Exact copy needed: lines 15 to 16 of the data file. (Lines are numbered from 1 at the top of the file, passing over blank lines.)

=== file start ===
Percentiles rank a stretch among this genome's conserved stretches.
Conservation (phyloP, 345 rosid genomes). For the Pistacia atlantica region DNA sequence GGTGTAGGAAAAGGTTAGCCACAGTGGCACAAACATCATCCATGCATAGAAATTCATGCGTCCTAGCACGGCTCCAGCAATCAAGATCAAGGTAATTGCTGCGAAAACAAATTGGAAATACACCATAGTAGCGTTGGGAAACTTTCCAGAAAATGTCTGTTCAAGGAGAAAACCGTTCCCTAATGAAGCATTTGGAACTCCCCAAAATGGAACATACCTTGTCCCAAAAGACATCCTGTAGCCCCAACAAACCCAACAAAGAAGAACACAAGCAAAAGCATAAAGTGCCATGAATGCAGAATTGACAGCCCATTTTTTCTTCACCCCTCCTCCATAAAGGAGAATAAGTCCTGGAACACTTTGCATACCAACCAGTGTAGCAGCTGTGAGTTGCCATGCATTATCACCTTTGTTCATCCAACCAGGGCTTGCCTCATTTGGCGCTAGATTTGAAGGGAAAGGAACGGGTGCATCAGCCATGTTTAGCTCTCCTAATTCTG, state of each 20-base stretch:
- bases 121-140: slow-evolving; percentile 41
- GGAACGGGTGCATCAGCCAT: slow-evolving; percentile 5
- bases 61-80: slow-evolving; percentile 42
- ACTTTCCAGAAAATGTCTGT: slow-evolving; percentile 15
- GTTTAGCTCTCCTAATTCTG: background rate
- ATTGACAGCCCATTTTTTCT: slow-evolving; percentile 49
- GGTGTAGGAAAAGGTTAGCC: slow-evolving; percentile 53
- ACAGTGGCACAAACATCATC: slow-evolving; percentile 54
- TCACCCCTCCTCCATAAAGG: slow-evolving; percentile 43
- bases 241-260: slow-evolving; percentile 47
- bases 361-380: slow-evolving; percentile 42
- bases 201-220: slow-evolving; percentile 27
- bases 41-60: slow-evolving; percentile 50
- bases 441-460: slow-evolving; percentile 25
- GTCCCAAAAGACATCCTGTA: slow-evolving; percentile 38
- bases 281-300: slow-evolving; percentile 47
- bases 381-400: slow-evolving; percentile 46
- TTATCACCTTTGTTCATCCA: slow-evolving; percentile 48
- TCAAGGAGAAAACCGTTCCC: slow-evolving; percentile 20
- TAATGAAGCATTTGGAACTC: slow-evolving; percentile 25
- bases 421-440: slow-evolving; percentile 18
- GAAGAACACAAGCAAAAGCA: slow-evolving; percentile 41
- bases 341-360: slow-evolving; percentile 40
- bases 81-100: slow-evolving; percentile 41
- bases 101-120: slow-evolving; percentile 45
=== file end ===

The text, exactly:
- bases 41-60: slow-evolving; percentile 50
- bases 441-460: slow-evolving; percentile 25